How Do Students Pull Themselves Up by Their Bootstraps When They Have No Shoes? A Perspective on the Function of Meritocracy at South African Tertiary Institutions During Emergency Remote Teaching and Learning
The post-apartheid era in South Africa has been characterised by increased access to higher education. A dominant expectation by those within these institutions, who claim to be upholding the university’s academic standards, is that previously excluded students must use their own agency to ensure their academic success. This bootstrapping approach transfers responsibility for academic progression and success to students, absolving institutional stakeholders from addressing structural, curricular and transformational issues that affect student success. Moreover, bootstrapping as agent of student success pays insufficient attention to the social systemic factors impeding the progress of students. The aim of this discussion is to illustrate how the context of emergency remote teaching and learning within the Covid-19 pandemic has accented the expectation that student merit alone will guarantee participation and success in academia. This article further challenges this meritocracy myth as myopic and offers a contextual analysis on how student agency alone cannot ensure student success. Finally, this article will outline how more involved engagement with structural and systemic action is needed by higher education institutions in South Africa.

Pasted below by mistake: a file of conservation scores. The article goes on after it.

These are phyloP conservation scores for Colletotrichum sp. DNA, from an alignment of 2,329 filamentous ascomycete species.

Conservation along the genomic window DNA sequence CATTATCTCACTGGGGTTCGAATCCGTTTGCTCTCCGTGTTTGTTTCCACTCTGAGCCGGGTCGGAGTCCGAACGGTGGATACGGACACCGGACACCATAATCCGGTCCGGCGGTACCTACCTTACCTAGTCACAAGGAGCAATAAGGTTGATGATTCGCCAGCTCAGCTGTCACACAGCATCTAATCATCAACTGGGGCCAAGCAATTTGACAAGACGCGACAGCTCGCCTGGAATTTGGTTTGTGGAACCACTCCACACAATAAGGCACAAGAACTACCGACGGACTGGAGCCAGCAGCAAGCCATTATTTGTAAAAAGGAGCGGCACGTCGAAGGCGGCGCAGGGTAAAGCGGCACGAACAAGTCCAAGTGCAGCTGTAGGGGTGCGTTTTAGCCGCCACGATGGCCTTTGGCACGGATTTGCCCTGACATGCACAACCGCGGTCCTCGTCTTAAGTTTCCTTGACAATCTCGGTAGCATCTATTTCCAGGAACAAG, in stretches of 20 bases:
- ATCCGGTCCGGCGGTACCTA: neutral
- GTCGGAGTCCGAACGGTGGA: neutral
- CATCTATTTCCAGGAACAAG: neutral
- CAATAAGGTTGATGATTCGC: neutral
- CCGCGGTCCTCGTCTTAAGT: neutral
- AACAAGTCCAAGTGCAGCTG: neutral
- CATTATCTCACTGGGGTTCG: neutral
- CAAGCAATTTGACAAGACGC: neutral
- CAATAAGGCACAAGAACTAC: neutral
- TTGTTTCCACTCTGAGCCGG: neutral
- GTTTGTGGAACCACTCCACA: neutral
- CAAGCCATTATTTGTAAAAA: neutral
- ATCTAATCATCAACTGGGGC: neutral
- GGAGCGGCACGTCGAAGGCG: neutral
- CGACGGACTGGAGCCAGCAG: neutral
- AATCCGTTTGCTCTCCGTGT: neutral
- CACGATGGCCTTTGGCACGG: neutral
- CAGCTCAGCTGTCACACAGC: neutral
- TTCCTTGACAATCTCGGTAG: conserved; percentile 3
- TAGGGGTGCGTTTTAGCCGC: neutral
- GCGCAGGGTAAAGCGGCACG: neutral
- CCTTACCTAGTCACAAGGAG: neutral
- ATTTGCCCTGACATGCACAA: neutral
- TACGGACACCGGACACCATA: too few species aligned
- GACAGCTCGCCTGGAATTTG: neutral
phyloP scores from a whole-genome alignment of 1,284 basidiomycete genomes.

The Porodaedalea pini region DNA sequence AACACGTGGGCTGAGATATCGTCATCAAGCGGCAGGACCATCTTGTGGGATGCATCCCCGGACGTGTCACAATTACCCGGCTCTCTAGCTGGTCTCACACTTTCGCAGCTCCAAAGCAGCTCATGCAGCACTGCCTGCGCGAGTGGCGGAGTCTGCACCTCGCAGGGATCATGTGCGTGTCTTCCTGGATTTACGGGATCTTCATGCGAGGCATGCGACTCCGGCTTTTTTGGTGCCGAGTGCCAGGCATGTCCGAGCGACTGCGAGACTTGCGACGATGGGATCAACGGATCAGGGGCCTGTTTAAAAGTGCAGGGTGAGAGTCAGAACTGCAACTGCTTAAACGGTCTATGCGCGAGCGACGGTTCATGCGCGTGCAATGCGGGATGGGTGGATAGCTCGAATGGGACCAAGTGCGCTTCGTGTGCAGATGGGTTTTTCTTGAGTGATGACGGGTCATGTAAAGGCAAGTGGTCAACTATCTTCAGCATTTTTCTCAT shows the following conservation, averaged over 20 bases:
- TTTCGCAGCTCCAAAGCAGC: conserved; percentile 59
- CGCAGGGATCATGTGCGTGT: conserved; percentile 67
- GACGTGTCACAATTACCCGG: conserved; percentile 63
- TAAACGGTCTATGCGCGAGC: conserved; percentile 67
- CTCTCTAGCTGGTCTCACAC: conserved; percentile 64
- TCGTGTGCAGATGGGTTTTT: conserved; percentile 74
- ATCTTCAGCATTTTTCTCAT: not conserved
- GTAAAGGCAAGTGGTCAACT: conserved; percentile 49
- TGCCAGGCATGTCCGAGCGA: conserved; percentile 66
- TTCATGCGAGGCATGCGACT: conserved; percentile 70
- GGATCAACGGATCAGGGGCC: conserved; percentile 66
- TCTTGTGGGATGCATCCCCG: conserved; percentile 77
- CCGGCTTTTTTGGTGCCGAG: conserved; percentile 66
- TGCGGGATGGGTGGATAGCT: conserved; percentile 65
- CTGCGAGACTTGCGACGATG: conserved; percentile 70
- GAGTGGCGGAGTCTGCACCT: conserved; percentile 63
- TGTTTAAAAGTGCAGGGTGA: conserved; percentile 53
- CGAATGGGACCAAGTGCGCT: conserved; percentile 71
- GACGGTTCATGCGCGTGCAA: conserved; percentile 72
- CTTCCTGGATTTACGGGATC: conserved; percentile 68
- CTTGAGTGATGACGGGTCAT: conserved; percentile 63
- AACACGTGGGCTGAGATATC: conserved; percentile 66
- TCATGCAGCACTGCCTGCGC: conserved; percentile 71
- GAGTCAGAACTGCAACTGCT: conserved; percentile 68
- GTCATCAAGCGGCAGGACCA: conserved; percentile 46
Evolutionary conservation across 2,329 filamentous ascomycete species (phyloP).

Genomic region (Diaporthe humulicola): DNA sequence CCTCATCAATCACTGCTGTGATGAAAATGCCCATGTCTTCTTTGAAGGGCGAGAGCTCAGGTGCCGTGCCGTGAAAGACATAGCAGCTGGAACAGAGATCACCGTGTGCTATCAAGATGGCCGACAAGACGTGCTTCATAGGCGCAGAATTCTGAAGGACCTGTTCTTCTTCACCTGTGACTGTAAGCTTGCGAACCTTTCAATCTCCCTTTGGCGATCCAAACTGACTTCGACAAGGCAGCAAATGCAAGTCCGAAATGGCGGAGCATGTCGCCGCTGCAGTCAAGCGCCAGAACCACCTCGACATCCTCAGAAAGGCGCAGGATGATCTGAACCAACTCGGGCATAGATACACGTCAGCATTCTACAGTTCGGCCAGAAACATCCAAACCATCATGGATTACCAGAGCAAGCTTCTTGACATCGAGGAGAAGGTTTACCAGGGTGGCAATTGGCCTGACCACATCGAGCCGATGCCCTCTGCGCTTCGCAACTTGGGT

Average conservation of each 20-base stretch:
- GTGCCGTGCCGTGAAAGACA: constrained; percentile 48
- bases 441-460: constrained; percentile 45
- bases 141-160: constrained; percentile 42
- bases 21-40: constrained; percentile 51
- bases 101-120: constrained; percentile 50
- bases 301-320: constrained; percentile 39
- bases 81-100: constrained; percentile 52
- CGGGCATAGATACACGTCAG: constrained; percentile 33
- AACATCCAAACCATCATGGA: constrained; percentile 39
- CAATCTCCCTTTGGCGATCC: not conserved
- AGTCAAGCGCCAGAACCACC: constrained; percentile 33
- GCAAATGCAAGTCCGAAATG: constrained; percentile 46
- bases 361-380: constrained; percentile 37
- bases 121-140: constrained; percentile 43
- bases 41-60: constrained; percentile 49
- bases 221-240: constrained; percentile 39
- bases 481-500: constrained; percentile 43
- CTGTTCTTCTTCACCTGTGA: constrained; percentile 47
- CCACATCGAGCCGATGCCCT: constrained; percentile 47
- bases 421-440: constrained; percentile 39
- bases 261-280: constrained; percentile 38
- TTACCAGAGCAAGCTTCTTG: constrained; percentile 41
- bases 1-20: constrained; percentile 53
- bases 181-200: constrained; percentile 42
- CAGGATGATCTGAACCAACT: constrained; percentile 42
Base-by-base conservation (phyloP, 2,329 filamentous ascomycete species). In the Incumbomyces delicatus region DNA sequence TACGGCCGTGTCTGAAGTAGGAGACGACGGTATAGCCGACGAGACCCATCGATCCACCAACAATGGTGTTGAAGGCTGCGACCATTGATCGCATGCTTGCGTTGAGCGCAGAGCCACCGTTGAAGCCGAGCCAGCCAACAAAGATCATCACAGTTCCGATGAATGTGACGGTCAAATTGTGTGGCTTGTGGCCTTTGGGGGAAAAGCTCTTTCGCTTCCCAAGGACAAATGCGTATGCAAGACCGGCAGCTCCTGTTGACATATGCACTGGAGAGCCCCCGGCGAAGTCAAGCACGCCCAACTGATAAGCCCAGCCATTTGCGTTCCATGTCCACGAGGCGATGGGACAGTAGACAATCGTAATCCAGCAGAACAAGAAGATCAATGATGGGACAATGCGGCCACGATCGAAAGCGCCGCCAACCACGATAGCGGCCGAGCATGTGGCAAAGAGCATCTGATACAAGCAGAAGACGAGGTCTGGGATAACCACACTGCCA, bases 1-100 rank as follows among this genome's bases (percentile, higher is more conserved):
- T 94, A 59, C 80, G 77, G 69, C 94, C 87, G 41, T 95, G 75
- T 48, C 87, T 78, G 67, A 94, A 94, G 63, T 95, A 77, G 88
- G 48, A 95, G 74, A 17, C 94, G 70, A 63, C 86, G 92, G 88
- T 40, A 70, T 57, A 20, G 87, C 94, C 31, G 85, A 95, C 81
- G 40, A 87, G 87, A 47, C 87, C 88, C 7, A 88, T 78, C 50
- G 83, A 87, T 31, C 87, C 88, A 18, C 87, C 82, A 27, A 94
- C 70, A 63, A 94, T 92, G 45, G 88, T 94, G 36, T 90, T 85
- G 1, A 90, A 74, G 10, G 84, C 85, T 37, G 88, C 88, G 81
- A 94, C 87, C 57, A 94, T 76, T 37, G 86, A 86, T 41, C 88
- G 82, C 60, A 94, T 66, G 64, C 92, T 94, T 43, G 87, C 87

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This work is licensed under a Creative Commons Attribution-NonCommercial 4.0 International License.
This work is licensed under the Creative Commons Attribution 4.0 International License.
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